What’s in a church name? Apparently, a lot if you are a member of the New Monmouth Baptist Church that is going through a “rebranding” of its name.
The church where I presently serve has been called New Monmouth Baptist Church since 1842, so why change the name now, some might ask.
That’s what I wanted to know, so recently I e-mailed a friend and church consultant who has been a mentor of mine as I have been undergoing training to become a church consultant.
My mentor, Dr. Bob Whitesel, who is a sought after speaker, church consultant and award winning writer of 14 books on missional leadership, holds two earned doctorates from Fuller Theological Seminary, so he has the back ground to address such questions as church name change.
In response to my question about name change, he has written an excellent article on the subject which you can access should you desire further information. You will find the link to his article below.
The idea of our changing the name of our church has unleashed a lot of strong emotions within our church family. “Why change the name now,” people ask? “We have been the New Monmouth Baptist Church since 1842.”
My response is that church names are important. They identify us. They help communicate our identity: what we believe, how we govern, how we worship.
Names are important in attracting people looking for a church.
There are many reasons for changing the name of a church, but the major one for many of us here in our church is our desire to reach our culture for Christ.
Plainly put, the word ‘Baptist’ has negative connotations for some people today. That is not to say that it doesn’t have some positive ones as well, for it does, especially if you live outside of the Baptist Belt, the area in the south where you will find a preponderance of large and vital Baptist churches.
However the Baptist church, like many denominations has been rocked by controversy of late and for many its image has been tarnished. For some, the word “Baptist” brings up the image of fire and brimstone preaching that many may not connect with who are in search of a church home.
While we call ourselves a Baptist church, we are presently non denominational. Twenty years ago, we left the Baptist denomination over our differences with some aspects of church government, however we continued to retain the name Baptist in our church name, even though we were no longer a Baptist church.
While we call ourselves the New Monmouth Baptist Church, we are no longer associated with the denomination, except for the fact that we do practice some Baptist beliefs-child dedication as opposed to infant baptism being one of the major ones.
Calling ourselves a Baptist Church when we are no longer a part of the Baptist denominations seems a little strange and confusing to me.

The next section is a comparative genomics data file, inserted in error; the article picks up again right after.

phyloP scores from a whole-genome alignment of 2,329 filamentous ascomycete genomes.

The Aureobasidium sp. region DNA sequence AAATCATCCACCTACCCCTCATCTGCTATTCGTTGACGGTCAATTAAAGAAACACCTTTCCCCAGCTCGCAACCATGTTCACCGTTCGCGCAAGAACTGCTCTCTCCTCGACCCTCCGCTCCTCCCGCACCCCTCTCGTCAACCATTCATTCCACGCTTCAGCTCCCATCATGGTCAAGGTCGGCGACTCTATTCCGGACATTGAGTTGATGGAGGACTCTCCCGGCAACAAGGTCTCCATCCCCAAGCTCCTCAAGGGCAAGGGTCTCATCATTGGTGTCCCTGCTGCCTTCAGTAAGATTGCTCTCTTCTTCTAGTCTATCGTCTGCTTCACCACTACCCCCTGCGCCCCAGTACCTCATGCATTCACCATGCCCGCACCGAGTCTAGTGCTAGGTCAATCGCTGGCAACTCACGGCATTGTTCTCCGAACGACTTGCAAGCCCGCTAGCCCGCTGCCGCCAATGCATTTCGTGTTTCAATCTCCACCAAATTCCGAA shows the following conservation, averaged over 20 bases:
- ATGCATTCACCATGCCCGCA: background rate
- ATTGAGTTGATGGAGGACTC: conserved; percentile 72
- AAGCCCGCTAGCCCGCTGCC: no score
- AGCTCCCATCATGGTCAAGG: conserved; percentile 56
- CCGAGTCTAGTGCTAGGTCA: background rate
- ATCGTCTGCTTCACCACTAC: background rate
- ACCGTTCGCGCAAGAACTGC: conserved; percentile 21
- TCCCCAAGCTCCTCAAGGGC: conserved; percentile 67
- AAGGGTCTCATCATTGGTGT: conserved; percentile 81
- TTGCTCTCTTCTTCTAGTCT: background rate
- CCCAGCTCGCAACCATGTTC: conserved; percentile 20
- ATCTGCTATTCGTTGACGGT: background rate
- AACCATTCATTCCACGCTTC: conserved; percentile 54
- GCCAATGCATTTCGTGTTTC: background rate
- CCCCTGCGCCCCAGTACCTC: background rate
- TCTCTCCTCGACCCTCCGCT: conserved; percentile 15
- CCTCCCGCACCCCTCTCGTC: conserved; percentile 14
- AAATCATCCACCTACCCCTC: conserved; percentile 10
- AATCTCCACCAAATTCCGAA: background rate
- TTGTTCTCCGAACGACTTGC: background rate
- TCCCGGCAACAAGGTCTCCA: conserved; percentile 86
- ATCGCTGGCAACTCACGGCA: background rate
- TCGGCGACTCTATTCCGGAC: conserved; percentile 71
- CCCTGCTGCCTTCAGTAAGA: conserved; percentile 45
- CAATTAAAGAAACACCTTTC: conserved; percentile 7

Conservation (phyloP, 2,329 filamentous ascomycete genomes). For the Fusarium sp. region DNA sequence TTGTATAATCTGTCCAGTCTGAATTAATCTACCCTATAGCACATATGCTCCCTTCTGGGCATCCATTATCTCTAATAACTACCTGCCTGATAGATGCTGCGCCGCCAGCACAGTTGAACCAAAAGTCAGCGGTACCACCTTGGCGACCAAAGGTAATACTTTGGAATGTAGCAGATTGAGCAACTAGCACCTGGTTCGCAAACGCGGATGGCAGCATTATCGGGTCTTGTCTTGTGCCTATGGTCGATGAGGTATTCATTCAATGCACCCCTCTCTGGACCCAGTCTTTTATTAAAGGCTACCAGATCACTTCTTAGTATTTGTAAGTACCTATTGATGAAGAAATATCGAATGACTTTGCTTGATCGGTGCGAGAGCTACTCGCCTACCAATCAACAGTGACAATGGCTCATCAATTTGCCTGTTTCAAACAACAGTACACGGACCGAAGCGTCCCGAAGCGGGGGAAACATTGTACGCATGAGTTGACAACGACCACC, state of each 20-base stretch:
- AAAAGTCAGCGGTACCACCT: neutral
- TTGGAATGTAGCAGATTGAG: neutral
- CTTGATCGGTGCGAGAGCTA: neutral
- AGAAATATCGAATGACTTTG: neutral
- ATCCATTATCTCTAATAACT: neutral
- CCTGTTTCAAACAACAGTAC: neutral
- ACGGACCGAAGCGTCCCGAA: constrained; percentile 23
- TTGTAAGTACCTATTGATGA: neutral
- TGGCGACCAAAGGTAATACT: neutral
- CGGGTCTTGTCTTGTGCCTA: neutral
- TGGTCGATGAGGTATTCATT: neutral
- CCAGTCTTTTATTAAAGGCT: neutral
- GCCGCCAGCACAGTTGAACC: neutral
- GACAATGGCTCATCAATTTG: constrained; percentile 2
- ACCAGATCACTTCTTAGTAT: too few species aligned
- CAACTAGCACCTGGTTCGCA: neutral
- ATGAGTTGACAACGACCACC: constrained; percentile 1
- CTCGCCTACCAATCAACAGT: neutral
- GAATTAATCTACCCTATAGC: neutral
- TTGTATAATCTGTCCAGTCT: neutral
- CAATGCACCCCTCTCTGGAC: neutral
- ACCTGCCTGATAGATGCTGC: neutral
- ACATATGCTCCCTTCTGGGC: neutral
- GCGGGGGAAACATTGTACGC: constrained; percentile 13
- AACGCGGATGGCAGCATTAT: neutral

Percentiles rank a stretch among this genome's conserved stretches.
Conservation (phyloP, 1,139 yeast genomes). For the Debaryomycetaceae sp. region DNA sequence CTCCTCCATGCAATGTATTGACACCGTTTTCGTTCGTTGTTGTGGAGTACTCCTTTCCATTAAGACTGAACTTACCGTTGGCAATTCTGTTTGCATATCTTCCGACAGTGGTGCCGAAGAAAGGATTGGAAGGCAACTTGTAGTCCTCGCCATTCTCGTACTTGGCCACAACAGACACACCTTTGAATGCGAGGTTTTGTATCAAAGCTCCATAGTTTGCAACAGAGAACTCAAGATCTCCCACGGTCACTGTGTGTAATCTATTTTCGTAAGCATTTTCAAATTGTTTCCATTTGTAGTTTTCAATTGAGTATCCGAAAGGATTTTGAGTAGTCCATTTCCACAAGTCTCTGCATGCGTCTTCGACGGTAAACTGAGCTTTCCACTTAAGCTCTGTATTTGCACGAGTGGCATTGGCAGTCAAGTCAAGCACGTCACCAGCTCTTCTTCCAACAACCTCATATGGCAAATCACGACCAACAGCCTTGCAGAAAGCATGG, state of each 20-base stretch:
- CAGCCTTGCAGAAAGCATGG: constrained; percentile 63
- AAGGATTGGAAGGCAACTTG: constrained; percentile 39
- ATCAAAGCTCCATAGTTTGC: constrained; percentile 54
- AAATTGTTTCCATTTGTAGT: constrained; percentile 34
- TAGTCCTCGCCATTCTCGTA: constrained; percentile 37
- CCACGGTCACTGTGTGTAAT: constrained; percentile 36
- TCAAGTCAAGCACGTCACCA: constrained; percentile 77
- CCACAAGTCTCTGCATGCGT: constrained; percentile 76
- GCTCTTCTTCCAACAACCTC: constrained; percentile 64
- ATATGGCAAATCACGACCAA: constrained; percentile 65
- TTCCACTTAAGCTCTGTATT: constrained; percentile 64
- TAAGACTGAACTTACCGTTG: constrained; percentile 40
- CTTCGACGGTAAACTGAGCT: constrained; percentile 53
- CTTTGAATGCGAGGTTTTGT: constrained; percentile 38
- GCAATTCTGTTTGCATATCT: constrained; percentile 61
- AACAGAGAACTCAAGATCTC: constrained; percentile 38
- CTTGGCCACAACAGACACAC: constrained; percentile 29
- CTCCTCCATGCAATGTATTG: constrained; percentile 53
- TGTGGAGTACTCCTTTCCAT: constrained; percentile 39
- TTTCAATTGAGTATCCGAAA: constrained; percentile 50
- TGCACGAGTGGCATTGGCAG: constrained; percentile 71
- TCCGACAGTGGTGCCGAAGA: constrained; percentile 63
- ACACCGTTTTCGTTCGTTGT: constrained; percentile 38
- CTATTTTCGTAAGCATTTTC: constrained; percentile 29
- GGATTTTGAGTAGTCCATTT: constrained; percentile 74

So why change now, one might ask? And the answer is because we desire to do what we can to attract unbelievers to Christ. We wish to eliminate any impediments that might prevent someone from walking through our doors and hearing the gospel that would change their lives.
Today’s younger culture generally reacts negatively to institutionalism, something that todays’ church denominations are quickly discovering. The majority of vibrant and fast growing churches in our country have eschewed their denominational identification and taken on names like Journey Church, The Point, Cornerstone, Crossroads, Calvary Chapel in order to eliminate denominational identification that might generate negative feelings for potential worshippers.
We want our church to be inviting, and while New Monmouth Church, the suggested new church name, may not be as exciting to some as some of the newer and more catchy church names, it presents a neutral identification that does not run the risk of creating negative reactions that would keep potential worshippers from stepping inside our church doors
It is true that many members have strong associations with their church name: “This is where I was baptized. This is where I met my wife, where my children came to know Christ, and where my life was changed. Because of these legitimate emotional ties, such people may harbor strong feelings when it comes to church name change.
But having said this, it is important to be reminded that as the church continues to struggle with a new and godless culture, we must be careful to do whatever we can to be as inviting and welcoming to the outside world, and that means we must be careful to eliminate any detriments for those looking to find a church home.
If changing the name of the church is done in the interest of reaching more people for Christ, I am in, and while I may have other names I would prefer, I will go along New Monmouth Church. I know the name is not catchy or flashy like some church names; in fact, it is pretty neutral, but it does represents who and what we are: a church located in New Monmouth.
As one of our pastoral staff reminds me, the early New Testament churches were called the Church at Philippi, the Church at Thessalonica, the Church in Colossae, and if it was good enough for these New Testament saints, it is good enough for me.
Maybe there are flashier names than New Monmouth Church, but as long as find Christ at the center, the church name will not cause me much concern.
For a more extensive and comprehensive perspective on church name change I would refer you to the following link written by my friend Dr Whitesel.
Yours in faith and friendship, Tom
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